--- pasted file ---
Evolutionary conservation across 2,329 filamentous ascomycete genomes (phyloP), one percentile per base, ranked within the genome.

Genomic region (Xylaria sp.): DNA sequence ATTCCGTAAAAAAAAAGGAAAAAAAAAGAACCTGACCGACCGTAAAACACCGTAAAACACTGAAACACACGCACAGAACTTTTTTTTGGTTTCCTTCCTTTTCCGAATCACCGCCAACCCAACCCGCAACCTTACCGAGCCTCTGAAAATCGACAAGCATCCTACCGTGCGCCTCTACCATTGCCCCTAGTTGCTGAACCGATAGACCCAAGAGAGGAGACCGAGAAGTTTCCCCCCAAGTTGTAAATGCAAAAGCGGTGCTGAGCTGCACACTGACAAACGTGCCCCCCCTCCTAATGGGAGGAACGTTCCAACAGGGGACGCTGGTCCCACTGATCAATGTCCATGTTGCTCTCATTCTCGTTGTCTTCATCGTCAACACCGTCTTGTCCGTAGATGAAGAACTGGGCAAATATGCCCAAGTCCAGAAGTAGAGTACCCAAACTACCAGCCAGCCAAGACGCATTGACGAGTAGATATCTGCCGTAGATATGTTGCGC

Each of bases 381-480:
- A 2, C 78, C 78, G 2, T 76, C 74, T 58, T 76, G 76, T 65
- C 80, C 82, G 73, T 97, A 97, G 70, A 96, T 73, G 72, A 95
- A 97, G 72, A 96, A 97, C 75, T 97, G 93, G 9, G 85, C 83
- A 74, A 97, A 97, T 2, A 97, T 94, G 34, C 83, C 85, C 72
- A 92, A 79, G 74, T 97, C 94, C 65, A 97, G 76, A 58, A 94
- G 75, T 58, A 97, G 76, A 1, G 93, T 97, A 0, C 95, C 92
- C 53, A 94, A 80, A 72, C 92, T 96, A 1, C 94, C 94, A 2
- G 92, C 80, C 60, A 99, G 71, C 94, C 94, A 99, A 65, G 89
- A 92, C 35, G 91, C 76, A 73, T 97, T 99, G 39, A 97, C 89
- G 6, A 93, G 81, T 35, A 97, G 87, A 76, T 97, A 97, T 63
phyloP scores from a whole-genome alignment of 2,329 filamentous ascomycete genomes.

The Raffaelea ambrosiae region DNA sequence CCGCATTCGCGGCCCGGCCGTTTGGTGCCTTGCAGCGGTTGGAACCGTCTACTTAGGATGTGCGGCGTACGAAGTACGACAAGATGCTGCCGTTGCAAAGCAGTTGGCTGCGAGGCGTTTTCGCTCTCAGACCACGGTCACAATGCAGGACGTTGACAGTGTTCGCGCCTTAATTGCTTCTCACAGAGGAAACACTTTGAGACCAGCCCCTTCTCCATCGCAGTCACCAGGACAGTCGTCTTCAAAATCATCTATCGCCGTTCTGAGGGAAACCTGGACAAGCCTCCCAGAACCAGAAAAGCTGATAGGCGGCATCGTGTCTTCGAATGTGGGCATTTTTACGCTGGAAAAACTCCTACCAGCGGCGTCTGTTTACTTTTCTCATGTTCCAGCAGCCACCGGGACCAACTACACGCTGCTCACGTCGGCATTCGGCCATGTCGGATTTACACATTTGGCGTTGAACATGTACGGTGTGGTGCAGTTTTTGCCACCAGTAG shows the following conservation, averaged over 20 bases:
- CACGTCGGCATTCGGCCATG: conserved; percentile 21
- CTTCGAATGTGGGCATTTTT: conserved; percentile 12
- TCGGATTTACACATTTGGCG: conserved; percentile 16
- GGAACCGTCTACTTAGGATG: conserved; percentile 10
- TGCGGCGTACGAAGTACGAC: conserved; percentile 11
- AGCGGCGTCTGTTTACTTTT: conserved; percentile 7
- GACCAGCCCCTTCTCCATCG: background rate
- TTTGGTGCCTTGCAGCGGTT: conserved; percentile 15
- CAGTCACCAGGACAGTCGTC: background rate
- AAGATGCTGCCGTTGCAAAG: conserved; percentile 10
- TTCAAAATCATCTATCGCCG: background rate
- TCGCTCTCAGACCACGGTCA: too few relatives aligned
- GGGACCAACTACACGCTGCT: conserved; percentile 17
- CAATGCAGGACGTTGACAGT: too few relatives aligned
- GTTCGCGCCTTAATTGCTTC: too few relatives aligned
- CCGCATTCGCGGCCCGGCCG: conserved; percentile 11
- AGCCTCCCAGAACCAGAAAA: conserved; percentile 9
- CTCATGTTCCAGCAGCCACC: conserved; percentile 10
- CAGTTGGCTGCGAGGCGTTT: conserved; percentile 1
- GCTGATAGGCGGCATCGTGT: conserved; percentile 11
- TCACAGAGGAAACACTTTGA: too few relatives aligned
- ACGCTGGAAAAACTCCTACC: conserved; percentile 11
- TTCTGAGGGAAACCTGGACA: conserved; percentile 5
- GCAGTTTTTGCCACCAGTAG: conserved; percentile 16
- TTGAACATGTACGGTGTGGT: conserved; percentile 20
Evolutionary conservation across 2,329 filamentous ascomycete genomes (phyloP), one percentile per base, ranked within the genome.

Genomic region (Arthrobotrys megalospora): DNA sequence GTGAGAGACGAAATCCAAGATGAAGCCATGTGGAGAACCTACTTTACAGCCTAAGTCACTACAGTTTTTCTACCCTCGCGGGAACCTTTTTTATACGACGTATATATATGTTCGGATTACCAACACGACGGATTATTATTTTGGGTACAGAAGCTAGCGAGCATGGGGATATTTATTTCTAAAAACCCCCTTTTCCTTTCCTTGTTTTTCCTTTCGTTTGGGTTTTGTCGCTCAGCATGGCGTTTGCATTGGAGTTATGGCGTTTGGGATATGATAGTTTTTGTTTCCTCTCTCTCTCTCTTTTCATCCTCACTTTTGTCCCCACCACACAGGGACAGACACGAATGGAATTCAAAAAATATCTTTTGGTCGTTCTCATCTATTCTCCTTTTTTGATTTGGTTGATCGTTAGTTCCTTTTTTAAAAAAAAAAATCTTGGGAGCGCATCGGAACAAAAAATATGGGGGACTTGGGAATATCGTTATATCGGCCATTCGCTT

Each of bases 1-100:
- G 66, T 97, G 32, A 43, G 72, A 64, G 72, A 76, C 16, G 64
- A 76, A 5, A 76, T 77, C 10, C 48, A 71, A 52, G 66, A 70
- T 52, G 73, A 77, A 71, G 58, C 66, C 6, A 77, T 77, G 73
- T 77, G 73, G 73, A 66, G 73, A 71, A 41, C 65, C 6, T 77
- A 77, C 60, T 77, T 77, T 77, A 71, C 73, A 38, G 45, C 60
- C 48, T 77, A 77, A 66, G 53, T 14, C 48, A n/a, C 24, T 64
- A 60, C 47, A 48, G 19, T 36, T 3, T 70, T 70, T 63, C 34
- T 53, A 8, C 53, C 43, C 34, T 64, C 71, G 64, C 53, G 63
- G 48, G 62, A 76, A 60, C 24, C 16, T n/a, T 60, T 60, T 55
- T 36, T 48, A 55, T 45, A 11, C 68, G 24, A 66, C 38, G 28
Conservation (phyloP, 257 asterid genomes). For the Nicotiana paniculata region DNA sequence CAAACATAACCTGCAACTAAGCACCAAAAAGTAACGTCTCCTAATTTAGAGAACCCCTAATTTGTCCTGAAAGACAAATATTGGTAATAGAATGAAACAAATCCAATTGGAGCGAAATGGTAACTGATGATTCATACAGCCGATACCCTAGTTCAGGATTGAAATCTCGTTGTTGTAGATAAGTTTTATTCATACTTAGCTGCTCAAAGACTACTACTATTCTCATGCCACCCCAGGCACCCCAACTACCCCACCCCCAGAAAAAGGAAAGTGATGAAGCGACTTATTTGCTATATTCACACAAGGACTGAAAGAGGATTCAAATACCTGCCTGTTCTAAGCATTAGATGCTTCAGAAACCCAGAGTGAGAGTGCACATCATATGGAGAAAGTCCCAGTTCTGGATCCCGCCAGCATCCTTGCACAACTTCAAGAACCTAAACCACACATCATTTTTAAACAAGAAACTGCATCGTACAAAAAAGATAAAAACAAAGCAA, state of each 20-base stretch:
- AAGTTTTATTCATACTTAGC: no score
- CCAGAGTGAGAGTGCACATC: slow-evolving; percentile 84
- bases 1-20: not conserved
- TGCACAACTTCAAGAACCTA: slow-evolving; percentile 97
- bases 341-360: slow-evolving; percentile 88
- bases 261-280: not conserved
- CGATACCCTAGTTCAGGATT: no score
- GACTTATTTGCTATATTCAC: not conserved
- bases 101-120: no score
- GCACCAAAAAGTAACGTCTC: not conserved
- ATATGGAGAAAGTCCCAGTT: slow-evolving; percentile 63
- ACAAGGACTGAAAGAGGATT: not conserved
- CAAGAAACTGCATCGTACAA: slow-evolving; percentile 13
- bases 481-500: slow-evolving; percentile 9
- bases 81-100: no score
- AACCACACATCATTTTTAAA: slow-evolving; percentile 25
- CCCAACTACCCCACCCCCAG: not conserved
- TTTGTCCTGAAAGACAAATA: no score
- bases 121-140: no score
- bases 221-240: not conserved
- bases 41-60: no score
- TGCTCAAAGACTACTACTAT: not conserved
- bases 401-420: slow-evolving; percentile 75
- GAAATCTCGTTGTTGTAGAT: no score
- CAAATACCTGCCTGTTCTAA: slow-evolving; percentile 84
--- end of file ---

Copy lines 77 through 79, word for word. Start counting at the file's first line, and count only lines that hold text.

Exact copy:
- bases 401-420: slow-evolving; percentile 75
- GAAATCTCGTTGTTGTAGAT: no score
- CAAATACCTGCCTGTTCTAA: slow-evolving; percentile 84